Military Health System's New 'Markets' Share Patients, Staff in Name of Efficiency

An Army nurse cares for a patient at Walter Reed National Military Medical Center. (Mark Oswell/Walter Reed National Military Medical Center)
An Army nurse cares for a patient at Walter Reed National Military Medical Center. (Mark Oswell/Walter Reed National Military Medical Center)

Tricare beneficiaries in select regions in the southeast U.S. will be the first to try out a plan that will, in some cases, let them go to other bases for specialized treatment instead of going to the private sector.

The Defense Health Agency's first four markets will be in the D.C.-Maryland-Virginia area; Jacksonville, Florida; along the Mississippi coast; and in Fayetteville, North Carolina. Mirroring the civilian sector, these markets will have military clinics within a certain geographical area share patients, budgets and staff, regardless of military service branch.

The change is part of a military health system merger mandated by Congress three years ago to improve patient health care while keeping costs low and eliminating redundant functions.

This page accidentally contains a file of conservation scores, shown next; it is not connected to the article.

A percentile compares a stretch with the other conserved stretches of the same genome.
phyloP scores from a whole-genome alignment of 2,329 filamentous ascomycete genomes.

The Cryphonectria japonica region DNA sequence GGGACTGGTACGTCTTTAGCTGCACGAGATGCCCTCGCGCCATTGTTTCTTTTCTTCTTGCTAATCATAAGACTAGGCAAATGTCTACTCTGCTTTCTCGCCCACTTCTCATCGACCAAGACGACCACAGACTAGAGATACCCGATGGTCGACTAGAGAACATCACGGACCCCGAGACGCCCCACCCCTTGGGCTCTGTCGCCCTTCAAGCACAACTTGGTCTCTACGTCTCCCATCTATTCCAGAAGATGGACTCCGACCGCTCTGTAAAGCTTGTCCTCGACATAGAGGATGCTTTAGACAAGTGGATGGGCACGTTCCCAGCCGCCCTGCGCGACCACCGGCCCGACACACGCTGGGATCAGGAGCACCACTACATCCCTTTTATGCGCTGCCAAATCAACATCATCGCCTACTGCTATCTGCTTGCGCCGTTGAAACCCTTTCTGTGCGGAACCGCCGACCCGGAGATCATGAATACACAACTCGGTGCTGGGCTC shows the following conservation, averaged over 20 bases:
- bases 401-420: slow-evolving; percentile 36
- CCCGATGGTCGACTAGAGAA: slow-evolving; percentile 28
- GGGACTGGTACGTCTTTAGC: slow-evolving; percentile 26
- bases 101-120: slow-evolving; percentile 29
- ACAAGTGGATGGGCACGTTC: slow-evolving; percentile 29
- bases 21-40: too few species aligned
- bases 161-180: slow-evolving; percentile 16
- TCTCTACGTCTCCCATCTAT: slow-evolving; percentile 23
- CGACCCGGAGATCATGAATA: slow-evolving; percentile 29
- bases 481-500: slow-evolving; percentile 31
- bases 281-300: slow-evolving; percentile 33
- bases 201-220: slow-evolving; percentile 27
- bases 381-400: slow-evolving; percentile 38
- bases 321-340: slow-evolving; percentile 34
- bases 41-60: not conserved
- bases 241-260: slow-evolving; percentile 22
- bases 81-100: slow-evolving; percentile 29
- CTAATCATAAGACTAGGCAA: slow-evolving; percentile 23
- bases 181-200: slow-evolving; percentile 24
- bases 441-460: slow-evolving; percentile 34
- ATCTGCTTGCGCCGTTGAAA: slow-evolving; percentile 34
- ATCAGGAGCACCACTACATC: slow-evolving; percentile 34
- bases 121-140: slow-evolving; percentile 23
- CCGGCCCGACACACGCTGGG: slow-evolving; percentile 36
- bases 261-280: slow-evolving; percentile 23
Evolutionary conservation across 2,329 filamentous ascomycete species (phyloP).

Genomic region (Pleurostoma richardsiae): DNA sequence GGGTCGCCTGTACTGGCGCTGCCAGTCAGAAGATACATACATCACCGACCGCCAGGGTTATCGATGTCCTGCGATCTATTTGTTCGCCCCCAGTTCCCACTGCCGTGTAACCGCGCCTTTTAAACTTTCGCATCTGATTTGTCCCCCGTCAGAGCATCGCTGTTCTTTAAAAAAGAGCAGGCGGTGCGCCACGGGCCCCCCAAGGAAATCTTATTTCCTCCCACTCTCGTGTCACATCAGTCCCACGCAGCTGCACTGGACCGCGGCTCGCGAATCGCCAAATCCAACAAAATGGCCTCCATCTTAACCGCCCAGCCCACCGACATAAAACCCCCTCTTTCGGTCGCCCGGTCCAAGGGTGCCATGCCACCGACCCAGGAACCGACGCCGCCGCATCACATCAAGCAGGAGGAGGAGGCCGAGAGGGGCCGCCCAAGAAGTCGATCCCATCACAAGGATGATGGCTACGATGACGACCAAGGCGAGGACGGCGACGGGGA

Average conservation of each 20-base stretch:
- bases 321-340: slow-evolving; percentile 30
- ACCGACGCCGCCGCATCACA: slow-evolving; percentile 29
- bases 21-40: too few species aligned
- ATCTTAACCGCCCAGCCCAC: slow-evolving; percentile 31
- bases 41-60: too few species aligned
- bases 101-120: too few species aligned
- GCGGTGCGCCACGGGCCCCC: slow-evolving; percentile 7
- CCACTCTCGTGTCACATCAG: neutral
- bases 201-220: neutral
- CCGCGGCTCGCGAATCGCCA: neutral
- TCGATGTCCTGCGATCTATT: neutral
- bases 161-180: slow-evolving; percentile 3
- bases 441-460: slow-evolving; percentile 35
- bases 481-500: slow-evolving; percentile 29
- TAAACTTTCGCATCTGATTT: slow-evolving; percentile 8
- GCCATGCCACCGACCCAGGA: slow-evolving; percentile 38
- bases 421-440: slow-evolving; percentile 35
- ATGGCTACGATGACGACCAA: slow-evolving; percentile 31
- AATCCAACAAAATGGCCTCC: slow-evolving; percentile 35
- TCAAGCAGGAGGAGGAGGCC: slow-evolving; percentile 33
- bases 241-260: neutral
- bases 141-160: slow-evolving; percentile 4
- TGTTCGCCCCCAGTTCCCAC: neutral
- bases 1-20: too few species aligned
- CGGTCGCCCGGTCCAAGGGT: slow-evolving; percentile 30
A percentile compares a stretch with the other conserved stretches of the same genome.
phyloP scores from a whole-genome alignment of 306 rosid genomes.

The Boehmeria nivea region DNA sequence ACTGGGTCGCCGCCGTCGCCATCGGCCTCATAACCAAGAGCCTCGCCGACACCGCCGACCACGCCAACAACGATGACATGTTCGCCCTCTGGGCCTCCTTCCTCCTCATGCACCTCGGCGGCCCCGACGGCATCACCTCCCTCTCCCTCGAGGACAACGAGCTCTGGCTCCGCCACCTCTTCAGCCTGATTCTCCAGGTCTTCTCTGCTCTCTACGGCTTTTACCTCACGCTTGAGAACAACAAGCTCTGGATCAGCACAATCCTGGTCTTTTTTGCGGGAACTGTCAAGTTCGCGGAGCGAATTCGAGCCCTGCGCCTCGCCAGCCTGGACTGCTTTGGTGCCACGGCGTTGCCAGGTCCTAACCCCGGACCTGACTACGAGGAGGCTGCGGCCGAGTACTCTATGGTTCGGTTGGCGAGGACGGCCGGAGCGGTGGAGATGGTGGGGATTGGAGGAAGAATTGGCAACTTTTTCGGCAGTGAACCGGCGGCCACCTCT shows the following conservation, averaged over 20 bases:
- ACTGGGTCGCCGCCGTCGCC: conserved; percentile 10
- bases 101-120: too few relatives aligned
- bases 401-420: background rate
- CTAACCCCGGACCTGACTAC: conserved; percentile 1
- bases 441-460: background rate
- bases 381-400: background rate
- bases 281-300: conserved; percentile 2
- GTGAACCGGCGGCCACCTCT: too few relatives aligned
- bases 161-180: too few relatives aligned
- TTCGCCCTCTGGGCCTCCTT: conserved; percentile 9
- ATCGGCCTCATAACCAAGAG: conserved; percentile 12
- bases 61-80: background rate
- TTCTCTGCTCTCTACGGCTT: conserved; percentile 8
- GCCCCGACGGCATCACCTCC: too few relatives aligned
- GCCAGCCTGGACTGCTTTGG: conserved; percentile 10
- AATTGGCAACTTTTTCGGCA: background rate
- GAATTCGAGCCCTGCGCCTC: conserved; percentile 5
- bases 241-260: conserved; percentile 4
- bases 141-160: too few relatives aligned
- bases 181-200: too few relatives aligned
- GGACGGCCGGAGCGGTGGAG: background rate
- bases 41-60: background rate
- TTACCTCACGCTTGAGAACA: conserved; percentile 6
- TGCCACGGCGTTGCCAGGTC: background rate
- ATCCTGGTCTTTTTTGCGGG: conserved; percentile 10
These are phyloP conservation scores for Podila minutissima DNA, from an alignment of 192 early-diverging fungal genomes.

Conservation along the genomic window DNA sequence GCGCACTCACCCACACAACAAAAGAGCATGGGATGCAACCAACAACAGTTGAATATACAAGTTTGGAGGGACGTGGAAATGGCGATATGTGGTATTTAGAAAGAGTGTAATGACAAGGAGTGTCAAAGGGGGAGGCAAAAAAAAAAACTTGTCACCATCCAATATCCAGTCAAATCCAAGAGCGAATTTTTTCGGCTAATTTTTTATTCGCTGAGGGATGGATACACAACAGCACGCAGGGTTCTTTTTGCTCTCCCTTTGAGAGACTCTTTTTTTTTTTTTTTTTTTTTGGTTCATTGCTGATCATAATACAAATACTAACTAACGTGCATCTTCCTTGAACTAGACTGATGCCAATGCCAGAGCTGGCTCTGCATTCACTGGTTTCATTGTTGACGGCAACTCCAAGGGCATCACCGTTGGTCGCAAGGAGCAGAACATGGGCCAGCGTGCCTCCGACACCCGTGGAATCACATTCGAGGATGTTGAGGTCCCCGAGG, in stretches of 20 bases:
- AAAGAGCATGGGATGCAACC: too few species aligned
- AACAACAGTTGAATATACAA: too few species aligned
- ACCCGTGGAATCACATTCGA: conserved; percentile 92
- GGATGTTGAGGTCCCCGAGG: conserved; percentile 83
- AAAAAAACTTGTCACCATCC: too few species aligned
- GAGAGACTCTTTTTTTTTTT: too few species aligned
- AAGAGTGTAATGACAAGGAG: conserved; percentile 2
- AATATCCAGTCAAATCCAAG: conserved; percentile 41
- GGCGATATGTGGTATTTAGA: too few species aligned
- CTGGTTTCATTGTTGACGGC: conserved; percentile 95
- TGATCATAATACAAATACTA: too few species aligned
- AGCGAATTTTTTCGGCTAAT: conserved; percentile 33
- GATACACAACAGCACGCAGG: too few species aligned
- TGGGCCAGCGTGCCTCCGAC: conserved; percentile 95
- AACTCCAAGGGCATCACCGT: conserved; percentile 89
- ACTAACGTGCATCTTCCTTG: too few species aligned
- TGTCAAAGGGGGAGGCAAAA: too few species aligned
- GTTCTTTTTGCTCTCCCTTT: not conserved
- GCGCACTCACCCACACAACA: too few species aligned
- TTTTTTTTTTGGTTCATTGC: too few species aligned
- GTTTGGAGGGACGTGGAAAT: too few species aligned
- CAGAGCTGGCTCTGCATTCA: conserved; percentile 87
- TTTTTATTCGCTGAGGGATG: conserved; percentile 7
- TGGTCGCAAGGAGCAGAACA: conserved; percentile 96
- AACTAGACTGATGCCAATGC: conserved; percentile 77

"For the patients, I don't really see any [downside]," DHA Dir. Lt. Gen. Ronald Place told in an interview Jan. 2. "The same rules about drive time - that sort of thing - will be the same rules within the market. The potential downside is actually for our staff."

Related: Some Retirees Have Already Been Pushed to Off-Base Providers in Tricare Shift

Drive time for Tricare Prime beneficiaries is limited to no more than 30 minutes to get to their primary-care physician and no more than an hour to reach specialty care.

The change to markets will mean base physicians and specialists will have to travel between facilities within a market, as they're expected to in the civilian sector, he added.

"So if I'm a surgeon and I'm working at Walter Reed and the expectation is I'm going to do some ambulatory surgery out at Fort Meade ... I may have to spend some time going between the two different facilities as opposed to just working all day at Walter Reed, all day, every day," he said. "That's the expectation in the civilian world. And we've not done that as a military medical staff."

Military hospitals and clinics in the pilot areas have been sharing a budget and staff since Feb. 1. The number of markets will eventually grow to 21 large markets, which will take care of nearly two-thirds of the Defense Department's patients, and 16 small markets. There will be about 65 stand-alone markets for more remote areas.

More information on how military treatment facilities will be divided into markets can be found here.

-- Dorothy Mills-Gregg can be reached at Follow her on Twitter at @DMillsGregg.

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